What is lemongrass?
Lemongrass (Cymbopogon citratus) is a tall, perennial grass in a class of about 55 species of grasses native to the tropical and sub-tropical climates of Asia, Australia and Africa. India is the highest producer of lemongrass (producing over 2 million pounds per year), where it is cultivated along the mountain range of the Western Ghats and beside the foothills of Arunachal Pradesh and Sikkim in the Himalayan mountains. Second to India, is Sri Lanka
How it Grows
Lemongrass has red base stems and can grow up to 10 feet in its favoured habitat. The greatest time of growth for lemongrass is during the summer in moist, rich soil. If you’re thinking of planting lemongrass, just remember its roots tend to take over in a garden, so physical barriers should be put up whenever planting the grass near other plants.
Each stalk of lemongrass has several layers, each growing tightly wrapped around its core. The top layers are tough and green like a cornhusk's outer layer. When peeled away, you will find the familiar inner white core of the lemongrass stalk, which best for cooking.
What to Look For
When buying lemongrass, it’s important to keep a few essential facts in mind:
- Look for firm stalks; stalks that are soft or rubbery will not yield good flavour.
- The lower stalk should be a pale yellow, while the upper stalks are green.
- Stay away from lemongrass that has brown outer leaves.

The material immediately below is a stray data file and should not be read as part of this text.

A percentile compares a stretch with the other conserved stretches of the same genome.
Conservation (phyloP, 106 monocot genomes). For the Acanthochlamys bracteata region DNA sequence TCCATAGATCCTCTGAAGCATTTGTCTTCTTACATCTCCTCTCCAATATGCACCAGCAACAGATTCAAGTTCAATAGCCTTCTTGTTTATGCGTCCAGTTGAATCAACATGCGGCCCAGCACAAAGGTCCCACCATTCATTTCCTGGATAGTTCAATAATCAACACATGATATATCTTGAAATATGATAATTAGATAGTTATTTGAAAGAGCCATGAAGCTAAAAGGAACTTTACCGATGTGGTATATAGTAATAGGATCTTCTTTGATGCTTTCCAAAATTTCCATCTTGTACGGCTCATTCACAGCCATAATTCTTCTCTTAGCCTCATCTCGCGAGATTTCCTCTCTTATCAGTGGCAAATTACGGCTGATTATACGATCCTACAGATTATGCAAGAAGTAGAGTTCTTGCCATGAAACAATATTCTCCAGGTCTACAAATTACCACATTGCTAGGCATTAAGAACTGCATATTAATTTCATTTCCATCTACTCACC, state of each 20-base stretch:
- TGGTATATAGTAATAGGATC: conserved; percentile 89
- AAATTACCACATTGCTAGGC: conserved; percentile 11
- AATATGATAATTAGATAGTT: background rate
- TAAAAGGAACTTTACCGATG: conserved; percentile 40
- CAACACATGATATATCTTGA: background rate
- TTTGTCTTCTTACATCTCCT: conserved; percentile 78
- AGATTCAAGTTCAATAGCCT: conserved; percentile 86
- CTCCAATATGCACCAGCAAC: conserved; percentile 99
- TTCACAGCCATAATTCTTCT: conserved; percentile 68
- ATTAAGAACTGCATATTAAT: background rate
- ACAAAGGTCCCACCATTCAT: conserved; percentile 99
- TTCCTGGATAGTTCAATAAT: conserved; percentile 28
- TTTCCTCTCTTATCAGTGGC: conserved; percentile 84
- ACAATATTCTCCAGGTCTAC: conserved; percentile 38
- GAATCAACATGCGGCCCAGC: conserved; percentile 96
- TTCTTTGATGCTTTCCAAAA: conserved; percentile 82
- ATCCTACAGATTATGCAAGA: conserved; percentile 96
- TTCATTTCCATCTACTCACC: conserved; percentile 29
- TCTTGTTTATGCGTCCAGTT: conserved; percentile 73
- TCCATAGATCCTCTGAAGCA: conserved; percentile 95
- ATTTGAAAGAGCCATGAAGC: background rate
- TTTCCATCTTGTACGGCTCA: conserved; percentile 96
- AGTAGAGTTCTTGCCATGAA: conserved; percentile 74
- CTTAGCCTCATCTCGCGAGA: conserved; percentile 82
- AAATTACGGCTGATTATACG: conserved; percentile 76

Once you’ve selected your lemongrass, consider these storage tips:
- If you find your stalks have dried out, place them into pots of soil. Within ten days or so, they will grow new, bright-green blades.
- Good-quality lemongrass can be stored in the refrigerator, tightly wrapped, for up to two weeks.
- Lemongrass freezes well. Some of the aroma and freshness may be lost when frozen for long periods of time, but the unique flavour will remain and the grass will be easier to cut.
- Lemongrass stalks can also be cut into small pieces and dried. These dried pieces should be stored in airtight jars then used as is or ground to a powder before incorporating into a dish.
Lemongrass Processing: Steaming → Cutting → Withering → Drying
How to Use Lemongrass in Tea
In African and Latin American cultures, lemongrass is frequently used (fresh or dried) to make tea.
Redber’s Birchall Lemongrass and Ginger Herbal Infusion tea bags are a delicate blend of lemongrass and ginger. The ginger adds a uniquely invigorating aroma to the citrusy lemongrass, making the drink extremely refreshing when served hot or iced. To prepare our Lemongrass Herbal Infusion, pour 8 ounces of boiling water over one pyramid tea bag or 2 grams of the loose leaf herbal tea, and steep for five minutes.
Birchall’s Lemongrass & Ginger tea is a naturally caffeine free, warming herbal tea made with pure lemongrass and spicy ginger pieces. The renowned digestive benefits of ginger root and the soothing properties of lemongrass combine perfectly in this delightful infusion to elevate your mood and revive you anytime you need a boost.
Their pursuit of quality ensures only the most elegant batons of lemongrass and delicate cuts of ginger pieces have been used in this blend and it is these that give Birchall Lemongrass & Ginger its woody citrus aroma, light yellow liquor, and lively, uplifting character.
Ingredients: Lemongrass & Ginger
Dry Leaves: Small lemongrass stalks and ginger pieces.
Aroma: A softer and lighter citrus.
Colour: Delicate yellow.
Flavour: Refreshing and clean with a lemony sweetness. An invigorating citrus indulgence.
Sources: birchallteas.co.uk, Wikipedia, medicalnewstoday.com.